Zimbabwe's traditional mbira plays a new tune
Their clothes may have changed, but not the instruments they are playing. For seven centuries, the Shona people have been using the plucky sounds of the mbira to communicate with the spirits.
Tichaona Wilfred a musician and director of the group Mawungira Enharira Shona explained that “the mbira plays an important role in summoning the spirit to descent and communicate with the living”
Albert Chimedza, founder and director of The Mbira Centreis passionate about the instrument. For him, the mbira is part of Zimbabwe’s cultural heritage and should not fade into obscurity. At his workshop, craftsmen still make the little metal keyboards, that look like a smiling mouth of musical teeth.
Mbiras are bought by musicians and tourists, but Chimedza has found that they have broader appeal in Zimbabwe. "This year we gave 125 mbiras to 25 schools. We believe that culture is not better preserved by the elders but by a new generation. If we want our culture is transmitted, you have to teach it in schools.”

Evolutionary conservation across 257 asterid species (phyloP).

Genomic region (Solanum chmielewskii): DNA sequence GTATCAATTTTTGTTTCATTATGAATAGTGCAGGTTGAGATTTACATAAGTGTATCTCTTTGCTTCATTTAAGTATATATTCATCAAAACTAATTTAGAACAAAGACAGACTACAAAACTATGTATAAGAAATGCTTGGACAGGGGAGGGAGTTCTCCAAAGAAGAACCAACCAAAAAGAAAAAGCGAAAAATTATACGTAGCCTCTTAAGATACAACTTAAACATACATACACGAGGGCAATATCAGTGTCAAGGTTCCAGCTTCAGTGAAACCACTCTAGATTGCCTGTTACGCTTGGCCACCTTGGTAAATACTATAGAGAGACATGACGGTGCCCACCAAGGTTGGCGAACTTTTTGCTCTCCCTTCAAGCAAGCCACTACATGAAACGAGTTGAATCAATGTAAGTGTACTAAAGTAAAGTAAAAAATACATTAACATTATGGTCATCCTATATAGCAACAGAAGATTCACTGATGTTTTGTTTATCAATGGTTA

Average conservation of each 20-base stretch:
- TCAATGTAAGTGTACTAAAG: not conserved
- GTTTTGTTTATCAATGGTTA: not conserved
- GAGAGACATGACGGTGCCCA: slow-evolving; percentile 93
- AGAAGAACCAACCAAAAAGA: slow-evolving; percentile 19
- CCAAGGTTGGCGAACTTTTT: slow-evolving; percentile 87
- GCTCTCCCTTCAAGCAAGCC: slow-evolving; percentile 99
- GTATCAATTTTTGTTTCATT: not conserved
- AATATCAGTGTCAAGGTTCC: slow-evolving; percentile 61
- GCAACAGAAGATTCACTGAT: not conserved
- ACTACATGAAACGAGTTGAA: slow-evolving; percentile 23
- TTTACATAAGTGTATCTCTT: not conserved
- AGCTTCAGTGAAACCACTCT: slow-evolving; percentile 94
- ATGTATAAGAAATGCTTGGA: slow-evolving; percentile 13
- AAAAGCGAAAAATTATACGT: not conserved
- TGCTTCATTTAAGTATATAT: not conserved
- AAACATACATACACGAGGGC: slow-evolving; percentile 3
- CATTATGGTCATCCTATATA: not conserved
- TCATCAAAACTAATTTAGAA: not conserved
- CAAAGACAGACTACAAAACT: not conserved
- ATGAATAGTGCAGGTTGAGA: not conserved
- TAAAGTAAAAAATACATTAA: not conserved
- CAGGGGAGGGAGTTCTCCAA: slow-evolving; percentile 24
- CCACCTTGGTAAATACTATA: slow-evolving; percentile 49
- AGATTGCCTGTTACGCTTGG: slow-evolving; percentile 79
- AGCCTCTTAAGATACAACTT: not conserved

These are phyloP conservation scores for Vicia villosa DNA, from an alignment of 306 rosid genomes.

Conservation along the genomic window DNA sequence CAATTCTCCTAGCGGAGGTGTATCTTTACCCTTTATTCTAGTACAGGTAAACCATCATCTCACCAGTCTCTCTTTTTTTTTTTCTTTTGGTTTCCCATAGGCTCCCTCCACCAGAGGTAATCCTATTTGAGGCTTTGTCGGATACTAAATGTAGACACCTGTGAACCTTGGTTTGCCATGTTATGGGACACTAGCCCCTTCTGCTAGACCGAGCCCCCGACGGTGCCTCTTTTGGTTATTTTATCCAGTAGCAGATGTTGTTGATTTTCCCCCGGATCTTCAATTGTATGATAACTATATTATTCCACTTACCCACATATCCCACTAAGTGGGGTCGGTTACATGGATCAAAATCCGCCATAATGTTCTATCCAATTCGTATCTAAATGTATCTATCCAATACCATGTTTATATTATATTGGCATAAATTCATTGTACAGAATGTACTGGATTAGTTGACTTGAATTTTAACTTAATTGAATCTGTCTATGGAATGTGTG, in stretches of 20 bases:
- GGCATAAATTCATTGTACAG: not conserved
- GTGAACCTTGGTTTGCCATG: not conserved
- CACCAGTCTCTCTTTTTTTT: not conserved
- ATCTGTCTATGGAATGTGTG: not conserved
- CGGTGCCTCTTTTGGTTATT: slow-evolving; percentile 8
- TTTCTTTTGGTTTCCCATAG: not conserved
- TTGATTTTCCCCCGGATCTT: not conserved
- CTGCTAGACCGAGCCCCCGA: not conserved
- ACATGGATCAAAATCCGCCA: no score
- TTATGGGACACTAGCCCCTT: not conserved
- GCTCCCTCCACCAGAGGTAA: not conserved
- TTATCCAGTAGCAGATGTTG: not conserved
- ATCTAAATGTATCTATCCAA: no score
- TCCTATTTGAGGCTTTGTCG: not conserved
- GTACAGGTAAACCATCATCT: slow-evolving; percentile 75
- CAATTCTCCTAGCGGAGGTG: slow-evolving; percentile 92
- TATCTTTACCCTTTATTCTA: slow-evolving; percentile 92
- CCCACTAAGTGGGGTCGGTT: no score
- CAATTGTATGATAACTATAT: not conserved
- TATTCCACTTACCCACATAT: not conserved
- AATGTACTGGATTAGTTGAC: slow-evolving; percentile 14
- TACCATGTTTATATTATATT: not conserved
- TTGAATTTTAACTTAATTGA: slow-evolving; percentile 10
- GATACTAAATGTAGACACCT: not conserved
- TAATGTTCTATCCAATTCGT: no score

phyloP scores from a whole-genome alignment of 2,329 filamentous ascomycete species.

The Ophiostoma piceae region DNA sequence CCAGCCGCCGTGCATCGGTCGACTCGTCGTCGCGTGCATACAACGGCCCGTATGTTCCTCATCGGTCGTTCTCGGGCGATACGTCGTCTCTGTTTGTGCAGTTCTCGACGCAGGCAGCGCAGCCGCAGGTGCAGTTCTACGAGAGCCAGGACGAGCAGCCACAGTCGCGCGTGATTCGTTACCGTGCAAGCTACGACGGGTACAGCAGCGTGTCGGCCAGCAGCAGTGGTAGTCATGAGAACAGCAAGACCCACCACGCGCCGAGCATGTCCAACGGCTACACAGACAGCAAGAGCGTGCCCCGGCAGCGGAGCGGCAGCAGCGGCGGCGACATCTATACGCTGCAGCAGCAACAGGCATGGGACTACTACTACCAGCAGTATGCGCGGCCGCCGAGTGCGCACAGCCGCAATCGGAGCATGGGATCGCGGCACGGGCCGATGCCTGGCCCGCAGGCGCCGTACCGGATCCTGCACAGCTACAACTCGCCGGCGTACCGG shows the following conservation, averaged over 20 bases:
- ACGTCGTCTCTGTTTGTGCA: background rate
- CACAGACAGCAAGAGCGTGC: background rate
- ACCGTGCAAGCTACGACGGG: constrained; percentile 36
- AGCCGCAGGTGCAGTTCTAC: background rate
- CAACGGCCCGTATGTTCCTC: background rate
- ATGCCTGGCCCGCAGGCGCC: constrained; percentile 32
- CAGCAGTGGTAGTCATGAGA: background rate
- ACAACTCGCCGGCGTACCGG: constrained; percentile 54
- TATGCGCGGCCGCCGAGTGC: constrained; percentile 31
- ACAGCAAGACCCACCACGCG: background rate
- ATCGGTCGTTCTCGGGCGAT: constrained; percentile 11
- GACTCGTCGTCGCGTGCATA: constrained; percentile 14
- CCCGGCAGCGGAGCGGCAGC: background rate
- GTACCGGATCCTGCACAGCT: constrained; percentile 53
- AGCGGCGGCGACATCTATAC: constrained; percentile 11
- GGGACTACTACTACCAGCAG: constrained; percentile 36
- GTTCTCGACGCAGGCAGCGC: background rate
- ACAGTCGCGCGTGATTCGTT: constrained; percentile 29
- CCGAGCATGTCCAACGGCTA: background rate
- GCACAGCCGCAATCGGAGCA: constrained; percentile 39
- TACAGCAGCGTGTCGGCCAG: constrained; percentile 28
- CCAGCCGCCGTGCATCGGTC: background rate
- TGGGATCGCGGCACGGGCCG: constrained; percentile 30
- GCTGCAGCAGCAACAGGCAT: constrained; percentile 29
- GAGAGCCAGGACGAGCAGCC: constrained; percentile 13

At some schools, learning the mbira is a serious undertaking and students have to play it for their year-end exam. But they try to make it fun too.
Music teacher Ngoni Shumba explained, "one of the very first things that people always think of whenever they hear the term mbira is that you are going to be talking of ancestral spirits and the likes, but we have allowed them to contemporise it, bring out your Western songs on a mbira, work around it, use it purely for entertainment and it has been received quite well now."
It's the fusion of old and new that will keep this instrument alive in the future. Nothing like a little bit of John Legend to transform teenagers into enthusiastic mbira player, to hear it, watch the video above.
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